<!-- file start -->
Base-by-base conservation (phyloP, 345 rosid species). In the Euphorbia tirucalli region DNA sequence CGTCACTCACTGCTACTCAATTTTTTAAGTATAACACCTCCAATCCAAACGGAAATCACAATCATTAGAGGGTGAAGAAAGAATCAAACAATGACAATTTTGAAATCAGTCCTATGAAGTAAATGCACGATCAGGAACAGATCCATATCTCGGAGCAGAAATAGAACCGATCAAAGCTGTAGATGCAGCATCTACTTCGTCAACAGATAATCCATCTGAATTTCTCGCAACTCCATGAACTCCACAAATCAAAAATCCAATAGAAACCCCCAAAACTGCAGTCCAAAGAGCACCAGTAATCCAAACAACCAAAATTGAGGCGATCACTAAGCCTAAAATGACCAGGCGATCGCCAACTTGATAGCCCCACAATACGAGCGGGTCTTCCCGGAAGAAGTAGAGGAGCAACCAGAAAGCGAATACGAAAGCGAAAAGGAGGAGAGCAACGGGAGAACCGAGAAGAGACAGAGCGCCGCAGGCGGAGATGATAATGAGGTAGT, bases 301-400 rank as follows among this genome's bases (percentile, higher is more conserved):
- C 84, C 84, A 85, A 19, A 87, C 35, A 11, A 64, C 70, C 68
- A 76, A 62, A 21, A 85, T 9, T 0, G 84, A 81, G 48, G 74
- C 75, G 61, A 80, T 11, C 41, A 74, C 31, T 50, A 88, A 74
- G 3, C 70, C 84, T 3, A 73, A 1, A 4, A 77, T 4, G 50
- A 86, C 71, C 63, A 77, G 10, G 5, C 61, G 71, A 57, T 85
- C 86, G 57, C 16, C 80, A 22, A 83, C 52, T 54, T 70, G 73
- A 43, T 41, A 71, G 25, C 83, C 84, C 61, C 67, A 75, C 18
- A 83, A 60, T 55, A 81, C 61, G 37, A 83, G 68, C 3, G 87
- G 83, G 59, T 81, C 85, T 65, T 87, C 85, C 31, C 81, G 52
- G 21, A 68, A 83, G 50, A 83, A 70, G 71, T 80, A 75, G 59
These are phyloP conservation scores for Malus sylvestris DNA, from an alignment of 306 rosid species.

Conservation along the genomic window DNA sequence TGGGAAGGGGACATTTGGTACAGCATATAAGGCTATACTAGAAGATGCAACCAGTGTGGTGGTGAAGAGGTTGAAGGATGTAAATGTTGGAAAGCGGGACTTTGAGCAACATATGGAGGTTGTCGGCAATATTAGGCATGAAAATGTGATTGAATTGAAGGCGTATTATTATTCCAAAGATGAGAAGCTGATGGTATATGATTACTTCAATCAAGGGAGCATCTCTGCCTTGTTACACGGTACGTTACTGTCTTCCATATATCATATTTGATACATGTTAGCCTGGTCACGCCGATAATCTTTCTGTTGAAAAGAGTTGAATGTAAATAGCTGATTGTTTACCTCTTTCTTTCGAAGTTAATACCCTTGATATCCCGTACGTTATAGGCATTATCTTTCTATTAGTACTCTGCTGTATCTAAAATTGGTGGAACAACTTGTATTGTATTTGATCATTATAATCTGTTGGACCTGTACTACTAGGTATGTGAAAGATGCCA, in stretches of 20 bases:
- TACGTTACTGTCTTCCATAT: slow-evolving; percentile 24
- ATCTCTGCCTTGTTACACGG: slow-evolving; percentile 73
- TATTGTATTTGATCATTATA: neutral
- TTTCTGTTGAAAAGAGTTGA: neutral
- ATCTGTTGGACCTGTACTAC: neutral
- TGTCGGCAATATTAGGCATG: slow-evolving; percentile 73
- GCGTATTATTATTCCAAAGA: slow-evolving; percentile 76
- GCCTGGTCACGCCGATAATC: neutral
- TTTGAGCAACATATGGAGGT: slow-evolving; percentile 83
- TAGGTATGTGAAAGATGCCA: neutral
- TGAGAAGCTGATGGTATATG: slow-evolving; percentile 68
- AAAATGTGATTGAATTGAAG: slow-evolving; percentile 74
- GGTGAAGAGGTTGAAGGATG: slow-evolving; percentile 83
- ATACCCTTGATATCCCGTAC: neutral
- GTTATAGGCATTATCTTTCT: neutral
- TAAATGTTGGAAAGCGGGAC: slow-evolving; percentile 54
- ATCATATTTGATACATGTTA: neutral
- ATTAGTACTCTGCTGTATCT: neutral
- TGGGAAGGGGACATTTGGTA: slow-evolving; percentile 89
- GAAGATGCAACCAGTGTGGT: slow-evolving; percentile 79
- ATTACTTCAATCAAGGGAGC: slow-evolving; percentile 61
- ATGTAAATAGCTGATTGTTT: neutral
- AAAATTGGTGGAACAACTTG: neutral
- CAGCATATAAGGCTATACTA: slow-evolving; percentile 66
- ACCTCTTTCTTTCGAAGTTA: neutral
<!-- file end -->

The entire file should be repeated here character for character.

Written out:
Base-by-base conservation (phyloP, 345 rosid species). In the Euphorbia tirucalli region DNA sequence CGTCACTCACTGCTACTCAATTTTTTAAGTATAACACCTCCAATCCAAACGGAAATCACAATCATTAGAGGGTGAAGAAAGAATCAAACAATGACAATTTTGAAATCAGTCCTATGAAGTAAATGCACGATCAGGAACAGATCCATATCTCGGAGCAGAAATAGAACCGATCAAAGCTGTAGATGCAGCATCTACTTCGTCAACAGATAATCCATCTGAATTTCTCGCAACTCCATGAACTCCACAAATCAAAAATCCAATAGAAACCCCCAAAACTGCAGTCCAAAGAGCACCAGTAATCCAAACAACCAAAATTGAGGCGATCACTAAGCCTAAAATGACCAGGCGATCGCCAACTTGATAGCCCCACAATACGAGCGGGTCTTCCCGGAAGAAGTAGAGGAGCAACCAGAAAGCGAATACGAAAGCGAAAAGGAGGAGAGCAACGGGAGAACCGAGAAGAGACAGAGCGCCGCAGGCGGAGATGATAATGAGGTAGT, bases 301-400 rank as follows among this genome's bases (percentile, higher is more conserved):
- C 84, C 84, A 85, A 19, A 87, C 35, A 11, A 64, C 70, C 68
- A 76, A 62, A 21, A 85, T 9, T 0, G 84, A 81, G 48, G 74
- C 75, G 61, A 80, T 11, C 41, A 74, C 31, T 50, A 88, A 74
- G 3, C 70, C 84, T 3, A 73, A 1, A 4, A 77, T 4, G 50
- A 86, C 71, C 63, A 77, G 10, G 5, C 61, G 71, A 57, T 85
- C 86, G 57, C 16, C 80, A 22, A 83, C 52, T 54, T 70, G 73
- A 43, T 41, A 71, G 25, C 83, C 84, C 61, C 67, A 75, C 18
- A 83, A 60, T 55, A 81, C 61, G 37, A 83, G 68, C 3, G 87
- G 83, G 59, T 81, C 85, T 65, T 87, C 85, C 31, C 81, G 52
- G 21, A 68, A 83, G 50, A 83, A 70, G 71, T 80, A 75, G 59
These are phyloP conservation scores for Malus sylvestris DNA, from an alignment of 306 rosid species.

Conservation along the genomic window DNA sequence TGGGAAGGGGACATTTGGTACAGCATATAAGGCTATACTAGAAGATGCAACCAGTGTGGTGGTGAAGAGGTTGAAGGATGTAAATGTTGGAAAGCGGGACTTTGAGCAACATATGGAGGTTGTCGGCAATATTAGGCATGAAAATGTGATTGAATTGAAGGCGTATTATTATTCCAAAGATGAGAAGCTGATGGTATATGATTACTTCAATCAAGGGAGCATCTCTGCCTTGTTACACGGTACGTTACTGTCTTCCATATATCATATTTGATACATGTTAGCCTGGTCACGCCGATAATCTTTCTGTTGAAAAGAGTTGAATGTAAATAGCTGATTGTTTACCTCTTTCTTTCGAAGTTAATACCCTTGATATCCCGTACGTTATAGGCATTATCTTTCTATTAGTACTCTGCTGTATCTAAAATTGGTGGAACAACTTGTATTGTATTTGATCATTATAATCTGTTGGACCTGTACTACTAGGTATGTGAAAGATGCCA, in stretches of 20 bases:
- TACGTTACTGTCTTCCATAT: slow-evolving; percentile 24
- ATCTCTGCCTTGTTACACGG: slow-evolving; percentile 73
- TATTGTATTTGATCATTATA: neutral
- TTTCTGTTGAAAAGAGTTGA: neutral
- ATCTGTTGGACCTGTACTAC: neutral
- TGTCGGCAATATTAGGCATG: slow-evolving; percentile 73
- GCGTATTATTATTCCAAAGA: slow-evolving; percentile 76
- GCCTGGTCACGCCGATAATC: neutral
- TTTGAGCAACATATGGAGGT: slow-evolving; percentile 83
- TAGGTATGTGAAAGATGCCA: neutral
- TGAGAAGCTGATGGTATATG: slow-evolving; percentile 68
- AAAATGTGATTGAATTGAAG: slow-evolving; percentile 74
- GGTGAAGAGGTTGAAGGATG: slow-evolving; percentile 83
- ATACCCTTGATATCCCGTAC: neutral
- GTTATAGGCATTATCTTTCT: neutral
- TAAATGTTGGAAAGCGGGAC: slow-evolving; percentile 54
- ATCATATTTGATACATGTTA: neutral
- ATTAGTACTCTGCTGTATCT: neutral
- TGGGAAGGGGACATTTGGTA: slow-evolving; percentile 89
- GAAGATGCAACCAGTGTGGT: slow-evolving; percentile 79
- ATTACTTCAATCAAGGGAGC: slow-evolving; percentile 61
- ATGTAAATAGCTGATTGTTT: neutral
- AAAATTGGTGGAACAACTTG: neutral
- CAGCATATAAGGCTATACTA: slow-evolving; percentile 66
- ACCTCTTTCTTTCGAAGTTA: neutral